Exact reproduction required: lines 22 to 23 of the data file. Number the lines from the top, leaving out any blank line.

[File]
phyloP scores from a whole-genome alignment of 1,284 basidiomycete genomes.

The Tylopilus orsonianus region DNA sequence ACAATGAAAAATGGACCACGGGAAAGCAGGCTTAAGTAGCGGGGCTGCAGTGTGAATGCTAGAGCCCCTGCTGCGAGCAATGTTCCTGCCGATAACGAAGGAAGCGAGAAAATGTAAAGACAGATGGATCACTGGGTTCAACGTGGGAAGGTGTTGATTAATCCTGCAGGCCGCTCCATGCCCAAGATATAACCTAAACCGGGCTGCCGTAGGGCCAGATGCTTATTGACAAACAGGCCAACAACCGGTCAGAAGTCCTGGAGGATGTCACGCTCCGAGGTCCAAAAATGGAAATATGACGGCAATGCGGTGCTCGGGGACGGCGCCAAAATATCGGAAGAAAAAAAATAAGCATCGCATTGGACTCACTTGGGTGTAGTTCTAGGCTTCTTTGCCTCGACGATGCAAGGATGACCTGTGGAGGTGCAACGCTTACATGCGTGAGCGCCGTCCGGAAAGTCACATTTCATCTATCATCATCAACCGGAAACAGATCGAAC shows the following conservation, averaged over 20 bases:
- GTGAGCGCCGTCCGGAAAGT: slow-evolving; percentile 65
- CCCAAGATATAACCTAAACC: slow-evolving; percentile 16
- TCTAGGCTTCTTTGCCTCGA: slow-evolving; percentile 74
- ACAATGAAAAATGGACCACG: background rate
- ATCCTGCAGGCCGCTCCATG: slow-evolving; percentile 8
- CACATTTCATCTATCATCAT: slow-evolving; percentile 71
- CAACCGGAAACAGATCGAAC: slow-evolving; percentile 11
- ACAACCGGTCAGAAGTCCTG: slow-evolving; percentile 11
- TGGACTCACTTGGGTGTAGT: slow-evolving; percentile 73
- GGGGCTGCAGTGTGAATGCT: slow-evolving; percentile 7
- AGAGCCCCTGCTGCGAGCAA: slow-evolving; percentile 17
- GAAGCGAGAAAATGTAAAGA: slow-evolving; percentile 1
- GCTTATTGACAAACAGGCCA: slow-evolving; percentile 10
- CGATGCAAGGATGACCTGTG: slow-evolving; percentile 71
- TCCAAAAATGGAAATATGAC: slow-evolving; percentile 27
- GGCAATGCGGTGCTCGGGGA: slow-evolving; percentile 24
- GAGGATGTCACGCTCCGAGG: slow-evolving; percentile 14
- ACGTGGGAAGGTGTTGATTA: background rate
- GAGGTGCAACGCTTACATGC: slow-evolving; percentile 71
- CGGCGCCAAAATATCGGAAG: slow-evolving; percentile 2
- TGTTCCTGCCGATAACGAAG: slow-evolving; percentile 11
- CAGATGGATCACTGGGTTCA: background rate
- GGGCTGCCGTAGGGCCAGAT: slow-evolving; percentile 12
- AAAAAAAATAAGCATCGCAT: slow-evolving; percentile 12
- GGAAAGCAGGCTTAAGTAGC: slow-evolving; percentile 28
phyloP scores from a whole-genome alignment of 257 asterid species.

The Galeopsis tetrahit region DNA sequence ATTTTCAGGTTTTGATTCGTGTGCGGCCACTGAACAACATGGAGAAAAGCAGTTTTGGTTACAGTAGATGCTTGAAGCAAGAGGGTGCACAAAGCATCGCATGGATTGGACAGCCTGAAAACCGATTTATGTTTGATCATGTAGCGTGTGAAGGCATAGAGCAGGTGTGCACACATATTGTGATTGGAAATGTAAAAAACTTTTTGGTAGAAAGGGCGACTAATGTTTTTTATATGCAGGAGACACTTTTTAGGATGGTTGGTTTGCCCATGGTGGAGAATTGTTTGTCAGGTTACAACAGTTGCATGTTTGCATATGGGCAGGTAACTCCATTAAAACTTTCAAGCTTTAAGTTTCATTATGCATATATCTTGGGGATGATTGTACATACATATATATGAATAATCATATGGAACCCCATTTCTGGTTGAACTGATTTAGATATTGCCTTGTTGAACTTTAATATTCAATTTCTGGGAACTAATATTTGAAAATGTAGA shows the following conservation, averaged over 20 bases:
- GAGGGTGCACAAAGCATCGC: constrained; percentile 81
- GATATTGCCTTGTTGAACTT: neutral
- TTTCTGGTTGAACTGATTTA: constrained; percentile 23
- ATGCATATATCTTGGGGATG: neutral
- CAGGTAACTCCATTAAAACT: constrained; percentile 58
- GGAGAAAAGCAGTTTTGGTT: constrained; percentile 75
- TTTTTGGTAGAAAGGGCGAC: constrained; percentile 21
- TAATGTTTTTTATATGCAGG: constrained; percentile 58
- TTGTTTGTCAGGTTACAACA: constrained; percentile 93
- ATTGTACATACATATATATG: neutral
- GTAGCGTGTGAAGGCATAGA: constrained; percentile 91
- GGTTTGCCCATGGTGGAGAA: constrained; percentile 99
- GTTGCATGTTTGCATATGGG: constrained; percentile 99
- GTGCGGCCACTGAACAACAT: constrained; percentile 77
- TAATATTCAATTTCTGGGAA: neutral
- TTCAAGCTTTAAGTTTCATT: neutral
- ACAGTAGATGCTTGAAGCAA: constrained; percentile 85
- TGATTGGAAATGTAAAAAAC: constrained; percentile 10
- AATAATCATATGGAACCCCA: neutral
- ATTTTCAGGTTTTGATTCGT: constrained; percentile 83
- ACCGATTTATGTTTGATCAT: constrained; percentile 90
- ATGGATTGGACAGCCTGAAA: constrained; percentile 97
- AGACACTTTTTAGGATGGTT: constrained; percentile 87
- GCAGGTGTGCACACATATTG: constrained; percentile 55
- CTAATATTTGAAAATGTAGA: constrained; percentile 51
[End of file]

- CGGCGCCAAAATATCGGAAG: slow-evolving; percentile 2
- TGTTCCTGCCGATAACGAAG: slow-evolving; percentile 11